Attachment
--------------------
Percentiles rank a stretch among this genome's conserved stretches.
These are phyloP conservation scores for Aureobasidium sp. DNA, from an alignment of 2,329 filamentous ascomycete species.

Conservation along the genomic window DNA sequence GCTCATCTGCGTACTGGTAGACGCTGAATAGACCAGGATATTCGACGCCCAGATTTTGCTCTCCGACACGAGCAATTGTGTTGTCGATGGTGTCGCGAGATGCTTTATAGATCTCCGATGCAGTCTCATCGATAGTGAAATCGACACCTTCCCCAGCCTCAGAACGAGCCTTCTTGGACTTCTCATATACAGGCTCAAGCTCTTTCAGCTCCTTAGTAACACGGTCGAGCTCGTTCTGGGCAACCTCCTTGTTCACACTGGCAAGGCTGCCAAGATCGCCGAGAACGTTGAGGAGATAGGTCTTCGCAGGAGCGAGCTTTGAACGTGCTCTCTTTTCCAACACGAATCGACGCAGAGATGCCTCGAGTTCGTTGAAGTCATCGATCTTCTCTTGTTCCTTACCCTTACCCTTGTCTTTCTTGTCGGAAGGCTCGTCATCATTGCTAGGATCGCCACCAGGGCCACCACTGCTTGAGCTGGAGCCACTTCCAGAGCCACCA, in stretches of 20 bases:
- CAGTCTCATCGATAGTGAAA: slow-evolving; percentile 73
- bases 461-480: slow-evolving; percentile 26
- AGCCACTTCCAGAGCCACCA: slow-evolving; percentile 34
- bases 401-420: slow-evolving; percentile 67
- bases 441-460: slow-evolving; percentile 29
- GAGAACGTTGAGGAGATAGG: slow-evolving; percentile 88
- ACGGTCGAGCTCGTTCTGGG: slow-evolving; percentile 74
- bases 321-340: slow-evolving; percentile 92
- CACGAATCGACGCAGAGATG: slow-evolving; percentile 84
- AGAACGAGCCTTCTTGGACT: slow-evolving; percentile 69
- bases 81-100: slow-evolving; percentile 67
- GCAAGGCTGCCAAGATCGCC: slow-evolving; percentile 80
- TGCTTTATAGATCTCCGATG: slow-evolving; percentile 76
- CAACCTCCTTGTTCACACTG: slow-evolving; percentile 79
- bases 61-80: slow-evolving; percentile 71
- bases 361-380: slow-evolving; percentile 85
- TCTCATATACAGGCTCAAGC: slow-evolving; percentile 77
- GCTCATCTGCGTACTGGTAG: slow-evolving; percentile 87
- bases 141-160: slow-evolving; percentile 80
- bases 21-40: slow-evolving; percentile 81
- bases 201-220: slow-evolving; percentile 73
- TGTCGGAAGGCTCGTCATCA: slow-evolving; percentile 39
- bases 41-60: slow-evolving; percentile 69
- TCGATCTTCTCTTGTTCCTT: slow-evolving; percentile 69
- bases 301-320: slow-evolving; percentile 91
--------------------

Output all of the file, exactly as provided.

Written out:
Percentiles rank a stretch among this genome's conserved stretches.
These are phyloP conservation scores for Aureobasidium sp. DNA, from an alignment of 2,329 filamentous ascomycete species.

Conservation along the genomic window DNA sequence GCTCATCTGCGTACTGGTAGACGCTGAATAGACCAGGATATTCGACGCCCAGATTTTGCTCTCCGACACGAGCAATTGTGTTGTCGATGGTGTCGCGAGATGCTTTATAGATCTCCGATGCAGTCTCATCGATAGTGAAATCGACACCTTCCCCAGCCTCAGAACGAGCCTTCTTGGACTTCTCATATACAGGCTCAAGCTCTTTCAGCTCCTTAGTAACACGGTCGAGCTCGTTCTGGGCAACCTCCTTGTTCACACTGGCAAGGCTGCCAAGATCGCCGAGAACGTTGAGGAGATAGGTCTTCGCAGGAGCGAGCTTTGAACGTGCTCTCTTTTCCAACACGAATCGACGCAGAGATGCCTCGAGTTCGTTGAAGTCATCGATCTTCTCTTGTTCCTTACCCTTACCCTTGTCTTTCTTGTCGGAAGGCTCGTCATCATTGCTAGGATCGCCACCAGGGCCACCACTGCTTGAGCTGGAGCCACTTCCAGAGCCACCA, in stretches of 20 bases:
- CAGTCTCATCGATAGTGAAA: slow-evolving; percentile 73
- bases 461-480: slow-evolving; percentile 26
- AGCCACTTCCAGAGCCACCA: slow-evolving; percentile 34
- bases 401-420: slow-evolving; percentile 67
- bases 441-460: slow-evolving; percentile 29
- GAGAACGTTGAGGAGATAGG: slow-evolving; percentile 88
- ACGGTCGAGCTCGTTCTGGG: slow-evolving; percentile 74
- bases 321-340: slow-evolving; percentile 92
- CACGAATCGACGCAGAGATG: slow-evolving; percentile 84
- AGAACGAGCCTTCTTGGACT: slow-evolving; percentile 69
- bases 81-100: slow-evolving; percentile 67
- GCAAGGCTGCCAAGATCGCC: slow-evolving; percentile 80
- TGCTTTATAGATCTCCGATG: slow-evolving; percentile 76
- CAACCTCCTTGTTCACACTG: slow-evolving; percentile 79
- bases 61-80: slow-evolving; percentile 71
- bases 361-380: slow-evolving; percentile 85
- TCTCATATACAGGCTCAAGC: slow-evolving; percentile 77
- GCTCATCTGCGTACTGGTAG: slow-evolving; percentile 87
- bases 141-160: slow-evolving; percentile 80
- bases 21-40: slow-evolving; percentile 81
- bases 201-220: slow-evolving; percentile 73
- TGTCGGAAGGCTCGTCATCA: slow-evolving; percentile 39
- bases 41-60: slow-evolving; percentile 69
- TCGATCTTCTCTTGTTCCTT: slow-evolving; percentile 69
- bases 301-320: slow-evolving; percentile 91